What Harm Does Pathological Synchronization in Parkinson's Disease Do?
Peter Brown, Institute of Neurology, London
Description: Like tuning in a station on the FM band of a radio, neuroscientists can detect the particular frequencies of our brains in action. And just as on the radio, a little noise and static is to be expected. In Parkinson's Disease (PD), as Peter Brown and colleagues are finding, too much of a certain type of frequency is a bad thing. Neurons in the basal ganglia produce a kind of overly synchronized beta frequency (in the 20 Hz range) that seems deeply implicated in some of the telltale symptoms of Parkinson's.
Brown's talk outlines efforts to record this "oscillatory synchrony" in PD, to figure out the physiological mechanisms behind it, and to connect beta synchrony directly to such key symptoms in PD patients as rigidity and bradykinesia (slowness in executing movements). Scientists can detect clusters of neurons in the subthalamic nucleus (a key component of the basal ganglia) "beating" at 20 Hz. Brown says the "exaggerated synchrony" of these neurons seems to have something to do with a chronic loss of the neurotransmitter dopamine. Ordinary subjects have a "fair amount of healthy beta activity," notes Brown, and when these subjects engage in voluntary movements, such as extending a forefinger, the beta activity is suppressed. But in PD patients, says Brown, uncontrolled beta activity seems to promote postural contraction "at the expense of voluntary movement."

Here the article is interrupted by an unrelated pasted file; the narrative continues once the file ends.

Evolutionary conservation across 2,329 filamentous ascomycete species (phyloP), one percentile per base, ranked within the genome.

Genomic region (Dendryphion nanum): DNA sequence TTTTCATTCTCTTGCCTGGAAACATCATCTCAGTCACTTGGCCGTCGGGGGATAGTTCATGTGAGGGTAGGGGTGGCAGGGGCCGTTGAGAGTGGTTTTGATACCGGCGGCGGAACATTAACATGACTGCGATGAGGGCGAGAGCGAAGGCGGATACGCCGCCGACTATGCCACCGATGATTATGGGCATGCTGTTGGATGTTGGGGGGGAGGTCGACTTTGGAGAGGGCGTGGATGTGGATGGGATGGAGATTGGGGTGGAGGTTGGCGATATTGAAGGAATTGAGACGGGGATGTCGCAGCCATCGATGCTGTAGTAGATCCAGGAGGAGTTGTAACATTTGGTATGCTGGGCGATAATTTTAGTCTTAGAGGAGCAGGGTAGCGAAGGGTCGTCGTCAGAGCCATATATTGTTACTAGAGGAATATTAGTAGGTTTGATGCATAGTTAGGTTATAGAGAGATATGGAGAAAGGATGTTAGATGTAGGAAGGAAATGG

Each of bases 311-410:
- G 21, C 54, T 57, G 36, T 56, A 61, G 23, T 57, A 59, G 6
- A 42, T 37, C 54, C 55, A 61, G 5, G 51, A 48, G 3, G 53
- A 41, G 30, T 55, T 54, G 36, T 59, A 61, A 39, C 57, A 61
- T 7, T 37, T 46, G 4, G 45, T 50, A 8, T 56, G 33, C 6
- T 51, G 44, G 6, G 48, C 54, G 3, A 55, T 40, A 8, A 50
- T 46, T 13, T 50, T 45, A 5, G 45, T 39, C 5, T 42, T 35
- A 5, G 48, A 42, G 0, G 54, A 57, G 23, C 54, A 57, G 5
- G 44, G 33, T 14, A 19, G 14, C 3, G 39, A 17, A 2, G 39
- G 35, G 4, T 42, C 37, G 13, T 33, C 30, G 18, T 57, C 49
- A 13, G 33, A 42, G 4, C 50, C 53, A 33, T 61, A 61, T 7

Brown and others have recorded activity in the brains of PD patients undergoing two key treatments, Deep Brain Stimulation (where electrodes implanted in the brain try to break the pattern of normal neuronal firing) , and dopaminergic therapy. Both methods relieve the symptoms of slow movement and rigidity. Excessive beta oscillations are suppressed during these two treatments. This is "correlative evidence," says Brown, that beta activity is behind the symptoms. Scientists are trying to connect the dots, and find a causal link: After stimulating the neurons of the subthalamic nucleus to beat at 20 Hz, they observe a 20% slowing of movement. Brown is conducting additional studies that provide evidence in PD of a looping brain pathway involving not just the basal ganglia, but parts of the cortex, which has an "innate tendency for activity at 20 Hz," causing bradykinesia and rigidity, and which can be damped by the input of dopamine. In closing, Brown acknowledges he must bring "the beta story down to reality," since it doesn't seem to connect to other PD symptoms such as tremor, and "I've been a beta chauvinist here, and ignored other frequencies."
About the Speaker(s): Peter Brown obtained his medical degree from Cambridge University in 1984 and then joined the Medical Research Council Human Movement and Balance Unit before moving to the Institute of Neurology, London. He works as a neurologist at the affiliated National Hospital for Neurology and Neurosurgery, and within the Sobell Department of Movement Disorders and Motor Neurophysiology at the Institute of Neurology, where he leads the Clinical Motor Neurophysiology Group. The principal objective of this group's research program is to define how activity in large populations of neurons is coordinated in healthy movement and how such coordination may go awry in diseases, particularly those of the basal ganglia such as Parkinson's disease.
Host(s): School of Science, McGovern Institute for Brain Research at MIT
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